Fermented foods, such as Kimchi, Sauerkraut, Yogurt, Kefir and Kombucha teas, are great sources of beneficial bacteria. You have to make sure that it says “live cultures” on the labels. Those foods are natural sources of probiotics, and they will help increase the diversity of your microbiome.


  1. Take probiotics


One fast and easy way to change your microbiome is to take probiotics supplements. Probiotics are beneficial bacteria, such as Lactobacillus, Bacteroides fragilis or Bifidobacterium. Always look at the CFUs  and specific strains of bacteria listed on the bottle.  Probiotics are measured in colony forming units (CFUs). While there’s not currently a recommended daily value to follow, a supplement with 5 billion CFUs per pill is usually a dose that works well. Not all probiotics contain the same bacteria, so it’s possible to select a specific formulation depending on what you’d like to treat. When looking for a probiotic, choose one that has at least three varied types of bacteria.


  1. And eat prebiotics


Prebiotics are sort of the “food” for probiotics. They are un-digestible plant fibers that already live inside the large intestine. The more food, or prebiotics, that probiotics have to eat, the more efficiently these live bacteria work and the healthier your gut will be. There are many foods that contain prebiotics, such as raw artichoke, asparagus, onions, garlic and leeks, and bananas.

The more of those foods you eat, the more probiotics will flourish, and your overall gut health will improve.



  1. Stop stressing!


Research has found that exposure to stress led to an overgrowth of certain harmful types of bacteria while simultaneously reducing microbial diversity in the large intestine. When you feel stressed, your body will discharge natural steroids and adrenaline, and your immune system will release inflammatory cytokines. If you tend to be stressed all the time, your immune response never stops sending inflammation messages to all parts of your body — your gut bugs included. The microbiome helps keep our immune system in check. But too much inflammation causes an array of health problems. Our gut is vulnerable to stress, so to heal it, we have to learn how to relax, with meditation for example, or any other hobby that helps us unwind.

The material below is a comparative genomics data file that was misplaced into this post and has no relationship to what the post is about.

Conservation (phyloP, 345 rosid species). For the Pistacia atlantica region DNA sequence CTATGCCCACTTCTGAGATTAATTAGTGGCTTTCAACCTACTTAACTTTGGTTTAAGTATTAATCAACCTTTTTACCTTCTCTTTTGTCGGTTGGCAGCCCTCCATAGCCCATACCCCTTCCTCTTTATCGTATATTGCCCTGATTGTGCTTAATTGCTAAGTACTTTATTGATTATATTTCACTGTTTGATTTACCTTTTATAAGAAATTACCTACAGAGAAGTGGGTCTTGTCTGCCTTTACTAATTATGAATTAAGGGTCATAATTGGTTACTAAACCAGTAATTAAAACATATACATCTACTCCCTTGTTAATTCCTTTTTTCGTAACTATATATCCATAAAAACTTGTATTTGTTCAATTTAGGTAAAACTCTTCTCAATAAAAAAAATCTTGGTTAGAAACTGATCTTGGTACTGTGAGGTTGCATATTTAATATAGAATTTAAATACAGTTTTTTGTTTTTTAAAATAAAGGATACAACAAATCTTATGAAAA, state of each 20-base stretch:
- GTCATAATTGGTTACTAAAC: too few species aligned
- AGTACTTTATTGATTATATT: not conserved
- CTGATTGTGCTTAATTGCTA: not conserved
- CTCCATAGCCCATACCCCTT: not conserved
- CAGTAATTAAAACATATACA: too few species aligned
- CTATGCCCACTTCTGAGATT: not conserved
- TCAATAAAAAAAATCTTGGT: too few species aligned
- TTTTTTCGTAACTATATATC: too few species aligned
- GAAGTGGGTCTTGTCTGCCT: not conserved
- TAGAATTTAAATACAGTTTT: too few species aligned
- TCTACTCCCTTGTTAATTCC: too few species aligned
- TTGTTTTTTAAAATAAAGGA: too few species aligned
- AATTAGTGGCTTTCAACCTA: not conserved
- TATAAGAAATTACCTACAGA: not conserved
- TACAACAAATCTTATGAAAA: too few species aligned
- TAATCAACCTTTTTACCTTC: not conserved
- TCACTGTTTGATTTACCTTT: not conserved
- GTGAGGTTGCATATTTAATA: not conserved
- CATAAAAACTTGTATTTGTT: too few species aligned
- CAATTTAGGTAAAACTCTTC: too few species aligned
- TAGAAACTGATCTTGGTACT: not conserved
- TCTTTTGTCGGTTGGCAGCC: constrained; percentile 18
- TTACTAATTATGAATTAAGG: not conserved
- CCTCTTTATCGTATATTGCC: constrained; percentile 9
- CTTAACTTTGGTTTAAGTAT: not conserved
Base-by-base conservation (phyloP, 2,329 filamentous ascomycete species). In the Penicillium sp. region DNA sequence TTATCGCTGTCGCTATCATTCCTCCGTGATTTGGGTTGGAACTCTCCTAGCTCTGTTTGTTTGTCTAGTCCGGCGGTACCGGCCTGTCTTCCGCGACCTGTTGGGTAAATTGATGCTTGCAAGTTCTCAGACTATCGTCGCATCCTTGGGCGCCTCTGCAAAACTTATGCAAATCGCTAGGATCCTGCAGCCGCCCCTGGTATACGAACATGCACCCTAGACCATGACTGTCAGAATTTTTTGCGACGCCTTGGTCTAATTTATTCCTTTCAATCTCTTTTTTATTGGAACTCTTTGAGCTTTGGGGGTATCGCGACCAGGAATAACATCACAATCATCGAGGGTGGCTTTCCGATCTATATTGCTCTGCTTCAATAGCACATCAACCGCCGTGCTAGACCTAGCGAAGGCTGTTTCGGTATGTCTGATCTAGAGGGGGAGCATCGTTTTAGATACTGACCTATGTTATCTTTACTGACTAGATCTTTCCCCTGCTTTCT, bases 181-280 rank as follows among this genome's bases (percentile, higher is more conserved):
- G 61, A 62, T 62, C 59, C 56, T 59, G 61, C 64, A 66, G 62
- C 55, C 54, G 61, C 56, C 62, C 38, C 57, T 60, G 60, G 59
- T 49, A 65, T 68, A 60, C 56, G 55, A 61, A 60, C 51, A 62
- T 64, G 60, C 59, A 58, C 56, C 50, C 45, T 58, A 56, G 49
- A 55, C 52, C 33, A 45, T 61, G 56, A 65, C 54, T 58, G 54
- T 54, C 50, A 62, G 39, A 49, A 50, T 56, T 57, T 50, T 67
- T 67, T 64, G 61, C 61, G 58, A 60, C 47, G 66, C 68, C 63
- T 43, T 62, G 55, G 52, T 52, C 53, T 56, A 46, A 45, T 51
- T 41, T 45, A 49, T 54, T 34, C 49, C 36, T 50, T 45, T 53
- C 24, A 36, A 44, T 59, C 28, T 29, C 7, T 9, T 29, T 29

1. Exercise more


Aerobic exercise induces changes in the microbiome as well. Research has found that athletes’ microbiomes are much more diverse than normal people. Another finding was a significant increase in the number of the bacteria Lactobacillus, Bifidobacterium and B. coccoides–E. rectale was discovered in groups of people who exercise compared to ones that don’t.

Exercising helps increasing the good kind of bacteria in our gut, so get a workout once in awhile for optimal gut health!


  1. Get plenty of sleep


A healthy sleep cycle helps the body produce the hormones melatonin and prolactin, which have been found to improve the bacteria balance and help with digestion. Moreover, Dr. Perlmutter, in his book Brain Maker, explains that “ when cortisol levels go up in the morning, the gut bacteria inhibit production of cytokines, and this shift defines the transition between non-REM and REM sleep. Hence, disruption of the gut bacteria can have significant negative effects on sleep and circadian rhythms.” Insomnia and other sleeping problems negatively impact your microbiome.

By getting as close to 8 hours of sleep as you can, you will help balance your gut.